Is the cause of 'Betelgeuse's great dimming' 'temperature drop and interstellar dust'?

Betelgeuse, the second closest red supergiant star to Earth, has experienced a historic decrease in brightness from November 2019 to March 2020. Brightness has returned to betray the view that the end of the red giant may be observable. Various astronomers are conducting research on the cause at this time, and the research result that it was due to

'temporary temperature drop' and 'interstellar dust' was published in Nature.

A dusty veil shading Betelgeuse during its Great Dimming | Nature

The decrease in Betelgeuse's brightness has been confirmed since around October 2019, and in December 2019 it decreased to the lowest level in the history of observation. It was also predicted that a supernova explosion would occur.

When Betelgeuse, which shows signs of a supernova explosion, explodes, it becomes full moon-class brightness --GIGAZINE

However, contrary to expectations, Betelgeuse's 'dimming' bottomed out in February 2020 and has since regained its brightness.

Betelgeuse, who was thought to be on the verge of a supernova explosion, is picking up--GIGAZINE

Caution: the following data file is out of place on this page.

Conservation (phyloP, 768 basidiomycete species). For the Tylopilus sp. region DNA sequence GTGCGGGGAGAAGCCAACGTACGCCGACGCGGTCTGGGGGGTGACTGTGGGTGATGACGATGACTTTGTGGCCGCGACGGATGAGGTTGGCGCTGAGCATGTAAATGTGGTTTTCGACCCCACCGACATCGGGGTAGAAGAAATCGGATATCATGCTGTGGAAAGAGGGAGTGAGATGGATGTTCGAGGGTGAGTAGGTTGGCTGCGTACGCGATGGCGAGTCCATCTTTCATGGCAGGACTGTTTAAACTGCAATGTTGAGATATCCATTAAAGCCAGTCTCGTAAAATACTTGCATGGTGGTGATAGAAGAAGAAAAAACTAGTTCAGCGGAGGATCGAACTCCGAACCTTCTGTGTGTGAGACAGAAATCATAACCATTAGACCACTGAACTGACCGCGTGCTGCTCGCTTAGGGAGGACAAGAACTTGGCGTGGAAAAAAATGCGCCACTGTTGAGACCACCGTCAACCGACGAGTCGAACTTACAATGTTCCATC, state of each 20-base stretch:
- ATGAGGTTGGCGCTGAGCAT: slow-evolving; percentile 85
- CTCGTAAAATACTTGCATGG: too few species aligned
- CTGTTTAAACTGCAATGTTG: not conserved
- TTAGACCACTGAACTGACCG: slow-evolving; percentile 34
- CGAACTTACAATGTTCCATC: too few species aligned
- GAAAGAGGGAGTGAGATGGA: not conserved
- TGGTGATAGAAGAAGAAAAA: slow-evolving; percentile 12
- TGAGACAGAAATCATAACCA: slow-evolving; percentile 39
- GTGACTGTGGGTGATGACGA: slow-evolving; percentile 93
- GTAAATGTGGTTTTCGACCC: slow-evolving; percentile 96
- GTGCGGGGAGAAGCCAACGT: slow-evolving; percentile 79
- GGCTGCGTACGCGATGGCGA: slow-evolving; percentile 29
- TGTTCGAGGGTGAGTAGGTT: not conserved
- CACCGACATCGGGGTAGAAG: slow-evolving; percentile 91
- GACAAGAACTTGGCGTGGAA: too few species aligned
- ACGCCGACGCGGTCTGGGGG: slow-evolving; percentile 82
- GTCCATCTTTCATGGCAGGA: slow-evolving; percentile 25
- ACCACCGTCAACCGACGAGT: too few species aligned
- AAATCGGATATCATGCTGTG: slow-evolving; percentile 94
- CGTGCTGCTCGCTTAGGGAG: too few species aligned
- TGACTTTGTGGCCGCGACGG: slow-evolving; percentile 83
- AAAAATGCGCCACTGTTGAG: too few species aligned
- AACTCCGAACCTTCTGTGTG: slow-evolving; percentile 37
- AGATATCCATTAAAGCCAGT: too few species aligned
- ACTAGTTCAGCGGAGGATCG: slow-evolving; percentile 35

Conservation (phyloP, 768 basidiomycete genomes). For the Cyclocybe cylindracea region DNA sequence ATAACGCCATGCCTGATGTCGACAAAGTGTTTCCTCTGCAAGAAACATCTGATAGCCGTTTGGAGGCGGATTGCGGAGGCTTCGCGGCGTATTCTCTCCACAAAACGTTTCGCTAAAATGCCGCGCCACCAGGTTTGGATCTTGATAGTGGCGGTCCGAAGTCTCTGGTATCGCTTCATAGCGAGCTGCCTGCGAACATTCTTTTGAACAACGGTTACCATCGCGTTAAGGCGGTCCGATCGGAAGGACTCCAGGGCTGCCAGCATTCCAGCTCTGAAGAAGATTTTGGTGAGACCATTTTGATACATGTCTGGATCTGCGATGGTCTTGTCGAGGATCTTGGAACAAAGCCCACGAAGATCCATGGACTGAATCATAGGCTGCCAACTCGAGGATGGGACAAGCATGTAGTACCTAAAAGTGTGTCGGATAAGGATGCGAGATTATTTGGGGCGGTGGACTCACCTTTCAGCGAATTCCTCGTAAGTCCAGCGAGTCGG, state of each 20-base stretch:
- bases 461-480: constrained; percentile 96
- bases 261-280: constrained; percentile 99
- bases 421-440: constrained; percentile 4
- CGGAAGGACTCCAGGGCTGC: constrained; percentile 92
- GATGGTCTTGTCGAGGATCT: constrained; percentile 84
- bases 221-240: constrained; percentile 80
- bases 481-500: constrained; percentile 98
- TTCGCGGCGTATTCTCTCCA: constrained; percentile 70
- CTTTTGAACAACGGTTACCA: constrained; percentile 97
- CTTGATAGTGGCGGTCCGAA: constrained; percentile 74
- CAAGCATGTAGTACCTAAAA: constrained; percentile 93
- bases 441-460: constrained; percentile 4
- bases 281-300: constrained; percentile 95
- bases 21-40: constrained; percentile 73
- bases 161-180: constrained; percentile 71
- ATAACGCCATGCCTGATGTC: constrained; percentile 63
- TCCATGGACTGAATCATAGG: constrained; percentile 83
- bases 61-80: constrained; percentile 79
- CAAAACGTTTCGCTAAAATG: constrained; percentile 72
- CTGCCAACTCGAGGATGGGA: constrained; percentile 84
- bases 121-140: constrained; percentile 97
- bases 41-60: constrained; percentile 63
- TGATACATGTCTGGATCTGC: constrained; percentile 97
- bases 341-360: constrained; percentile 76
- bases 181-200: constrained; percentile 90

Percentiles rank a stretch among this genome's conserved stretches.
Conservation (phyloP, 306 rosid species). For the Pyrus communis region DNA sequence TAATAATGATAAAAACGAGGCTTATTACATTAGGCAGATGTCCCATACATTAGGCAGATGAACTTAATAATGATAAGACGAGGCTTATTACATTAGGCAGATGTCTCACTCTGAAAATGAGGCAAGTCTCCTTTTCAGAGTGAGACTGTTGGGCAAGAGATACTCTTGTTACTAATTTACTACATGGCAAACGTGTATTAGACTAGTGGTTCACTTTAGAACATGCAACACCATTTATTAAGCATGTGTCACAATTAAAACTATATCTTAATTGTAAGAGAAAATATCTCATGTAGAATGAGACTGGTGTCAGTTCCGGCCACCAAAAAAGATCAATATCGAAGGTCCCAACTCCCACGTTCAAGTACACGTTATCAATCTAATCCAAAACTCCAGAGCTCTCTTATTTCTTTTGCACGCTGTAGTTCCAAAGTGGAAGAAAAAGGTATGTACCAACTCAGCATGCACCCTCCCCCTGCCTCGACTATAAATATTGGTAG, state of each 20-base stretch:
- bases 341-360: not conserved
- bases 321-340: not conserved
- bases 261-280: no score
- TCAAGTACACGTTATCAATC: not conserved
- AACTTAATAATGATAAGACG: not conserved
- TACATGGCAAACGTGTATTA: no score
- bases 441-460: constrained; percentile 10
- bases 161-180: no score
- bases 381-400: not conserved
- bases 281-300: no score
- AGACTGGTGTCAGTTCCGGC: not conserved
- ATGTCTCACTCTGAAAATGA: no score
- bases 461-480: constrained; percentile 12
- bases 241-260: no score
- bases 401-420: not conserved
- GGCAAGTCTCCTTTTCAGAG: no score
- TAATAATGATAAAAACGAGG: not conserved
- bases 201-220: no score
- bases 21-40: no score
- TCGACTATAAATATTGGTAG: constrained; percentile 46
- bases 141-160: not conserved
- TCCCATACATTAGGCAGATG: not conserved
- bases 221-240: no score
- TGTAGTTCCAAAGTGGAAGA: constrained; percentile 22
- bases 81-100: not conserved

Regarding this 'great dimming of Betelgeuse', the theory that 'it looked dark due to the decrease in the temperature of the stars' and the theory that 'it looked dark due to the interstellar dust' have been advocated.

Astrophysicist Dr.

Miguel Montalges and Dr. Emily Cannon, Ph.D. student at Ruben Catholic University , conducted research using observations from Chile's super-large telescope VLT. As a result, Dr. Montalges said the natural conclusion was that both 'decrease in star temperature' and 'interstellar dust' occurred at the same time.

Dr. Montalges and colleagues were just taking images before and after Betelgeuse dimmed, and by comparing them, we were able to find out how it dimmed. The following is a movie showing the change.

How Betelgeuse changed in brightness in 2019–2020 --YouTube

Betelgeuse taken in January 2019 before dimming.

Next is December 2019. The brightness has already dropped considerably.

January 2020. It's getting darker in a month.

And March 2020. It looks brighter than in January.

In the opinion of the research team, the first change was from 2018 to 2019, when 'bubbles' were first created on the surface of Betelgeuse. This moves and cools, creating cold spots on the surface of the star. Then, of the gas that surrounds Betelgeuse, the part near the cold spots cools and forms dust. In addition to darkening the cold spots, the birth of Betelgeuse cut in between the Earth and Betelgeuse, further reducing the brightness of Betelgeuse.

The image animation created by the European Southern Observatory looks like this. It's just an image, not exactly this.

Artist's animation of Betelgeuse and its dusty veil --YouTube

The Hubble Space Telescope has a similar idea, but some researchers have negatively expressed the 'interstellar dust' theory as 'there is no direct evidence of dust formation.' ..

Hubble Finds that Betelgeuse's Mysterious Dimming Is Due to a Traumatic Outburst

in Science,   Video, Posted by logc_nt